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J Thorac Cardiovasc Surg. 1976 Oct;72(4):495-502.

Psychomotor and intellectual development after deep hypothermia and circulatory arrest in early infancy.


Somatic, psychomotor, and intellectual development were studied in 11 patients who had total correction of congenital cardiac malformation in early infancy by the method of surface-induced deep hypothermia and circulatory arrest up to 43 minutes. Time between operation and re-evaluation ranged from 3 to 11 years (average 7 years). Somatic development was normal in all children. Psychomotor and intellectual behavior, measured by a battery of specially adapted test methods, failed to show a statistically significant difference when compared between the study group, a matched control group, and the normal population. Normal scores in psychomotor tests and normal intelligence quotients (I.Q.) were present in 8 patients; mental retardation was found in 2 patients: and unstable behavior, evident from different tests, was present in one. Except for the last case, in none of the patients was the method was found to be the primary cause of the abnormal behavior. Deep hypothermia and circulatory arrest in early infancy does not appear to have a negative influence on somatic, psychomotor, or intellectual development.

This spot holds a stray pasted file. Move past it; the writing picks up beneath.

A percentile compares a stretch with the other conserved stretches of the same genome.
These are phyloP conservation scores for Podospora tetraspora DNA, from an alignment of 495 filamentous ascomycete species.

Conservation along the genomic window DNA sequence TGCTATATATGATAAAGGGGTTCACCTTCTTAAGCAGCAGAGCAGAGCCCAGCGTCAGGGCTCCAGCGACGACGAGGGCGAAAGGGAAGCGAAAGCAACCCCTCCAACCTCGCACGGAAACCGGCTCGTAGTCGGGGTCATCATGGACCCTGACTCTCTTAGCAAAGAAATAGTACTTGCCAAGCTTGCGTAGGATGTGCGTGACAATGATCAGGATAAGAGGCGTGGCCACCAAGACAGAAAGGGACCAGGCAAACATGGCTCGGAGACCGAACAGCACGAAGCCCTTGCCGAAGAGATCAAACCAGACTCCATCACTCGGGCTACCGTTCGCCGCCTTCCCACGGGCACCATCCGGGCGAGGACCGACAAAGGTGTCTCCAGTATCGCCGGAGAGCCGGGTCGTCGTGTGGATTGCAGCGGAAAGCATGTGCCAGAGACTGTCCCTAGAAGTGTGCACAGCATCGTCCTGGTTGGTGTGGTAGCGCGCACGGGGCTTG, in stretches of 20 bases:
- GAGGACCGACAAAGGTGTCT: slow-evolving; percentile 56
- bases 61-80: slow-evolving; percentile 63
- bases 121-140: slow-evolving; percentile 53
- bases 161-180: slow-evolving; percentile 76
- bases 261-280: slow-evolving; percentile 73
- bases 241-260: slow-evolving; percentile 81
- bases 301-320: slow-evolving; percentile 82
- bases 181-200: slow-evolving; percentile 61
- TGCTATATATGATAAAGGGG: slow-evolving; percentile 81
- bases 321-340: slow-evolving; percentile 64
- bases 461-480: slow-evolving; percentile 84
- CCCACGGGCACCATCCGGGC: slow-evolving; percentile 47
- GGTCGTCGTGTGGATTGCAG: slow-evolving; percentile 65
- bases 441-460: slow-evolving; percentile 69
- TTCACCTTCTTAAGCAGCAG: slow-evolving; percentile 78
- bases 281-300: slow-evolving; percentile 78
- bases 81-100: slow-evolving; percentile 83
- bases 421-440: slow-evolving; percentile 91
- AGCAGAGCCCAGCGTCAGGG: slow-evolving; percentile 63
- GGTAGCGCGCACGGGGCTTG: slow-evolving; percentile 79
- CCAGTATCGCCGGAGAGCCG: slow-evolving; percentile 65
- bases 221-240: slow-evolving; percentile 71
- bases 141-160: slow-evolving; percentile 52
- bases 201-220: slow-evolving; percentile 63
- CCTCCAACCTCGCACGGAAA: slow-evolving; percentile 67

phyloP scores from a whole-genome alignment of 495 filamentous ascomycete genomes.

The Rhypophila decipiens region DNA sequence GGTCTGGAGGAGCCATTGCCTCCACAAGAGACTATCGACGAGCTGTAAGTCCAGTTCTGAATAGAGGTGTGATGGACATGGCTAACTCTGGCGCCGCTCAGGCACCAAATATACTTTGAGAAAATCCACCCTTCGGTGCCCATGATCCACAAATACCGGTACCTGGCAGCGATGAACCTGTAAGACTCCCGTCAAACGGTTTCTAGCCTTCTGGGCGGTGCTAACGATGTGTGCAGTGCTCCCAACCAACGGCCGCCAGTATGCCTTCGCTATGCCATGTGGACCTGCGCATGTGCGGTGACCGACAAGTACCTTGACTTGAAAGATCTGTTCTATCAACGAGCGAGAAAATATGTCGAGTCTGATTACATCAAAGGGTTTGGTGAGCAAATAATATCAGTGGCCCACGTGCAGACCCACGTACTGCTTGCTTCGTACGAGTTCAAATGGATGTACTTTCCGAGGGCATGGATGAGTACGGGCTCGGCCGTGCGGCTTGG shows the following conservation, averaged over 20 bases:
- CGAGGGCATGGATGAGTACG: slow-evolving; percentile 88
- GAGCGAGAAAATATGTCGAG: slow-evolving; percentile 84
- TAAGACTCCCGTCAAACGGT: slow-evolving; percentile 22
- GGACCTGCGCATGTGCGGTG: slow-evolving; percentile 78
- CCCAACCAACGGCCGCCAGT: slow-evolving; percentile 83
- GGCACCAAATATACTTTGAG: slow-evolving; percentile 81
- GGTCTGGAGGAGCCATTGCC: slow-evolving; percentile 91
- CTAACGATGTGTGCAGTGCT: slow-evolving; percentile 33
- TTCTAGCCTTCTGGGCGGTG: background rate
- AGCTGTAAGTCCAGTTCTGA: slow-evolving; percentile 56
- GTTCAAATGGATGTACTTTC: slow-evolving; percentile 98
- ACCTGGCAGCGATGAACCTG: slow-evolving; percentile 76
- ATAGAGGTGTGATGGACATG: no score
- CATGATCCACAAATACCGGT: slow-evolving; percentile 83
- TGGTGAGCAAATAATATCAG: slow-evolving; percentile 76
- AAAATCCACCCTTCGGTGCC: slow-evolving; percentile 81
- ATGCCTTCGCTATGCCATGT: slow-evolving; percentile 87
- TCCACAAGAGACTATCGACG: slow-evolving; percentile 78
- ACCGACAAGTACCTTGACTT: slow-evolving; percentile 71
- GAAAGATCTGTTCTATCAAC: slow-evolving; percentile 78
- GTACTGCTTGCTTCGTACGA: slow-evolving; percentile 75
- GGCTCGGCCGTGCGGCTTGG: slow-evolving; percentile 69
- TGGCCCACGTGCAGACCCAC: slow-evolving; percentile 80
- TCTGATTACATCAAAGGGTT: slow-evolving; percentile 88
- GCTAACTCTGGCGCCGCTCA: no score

[Indexed for MEDLINE]

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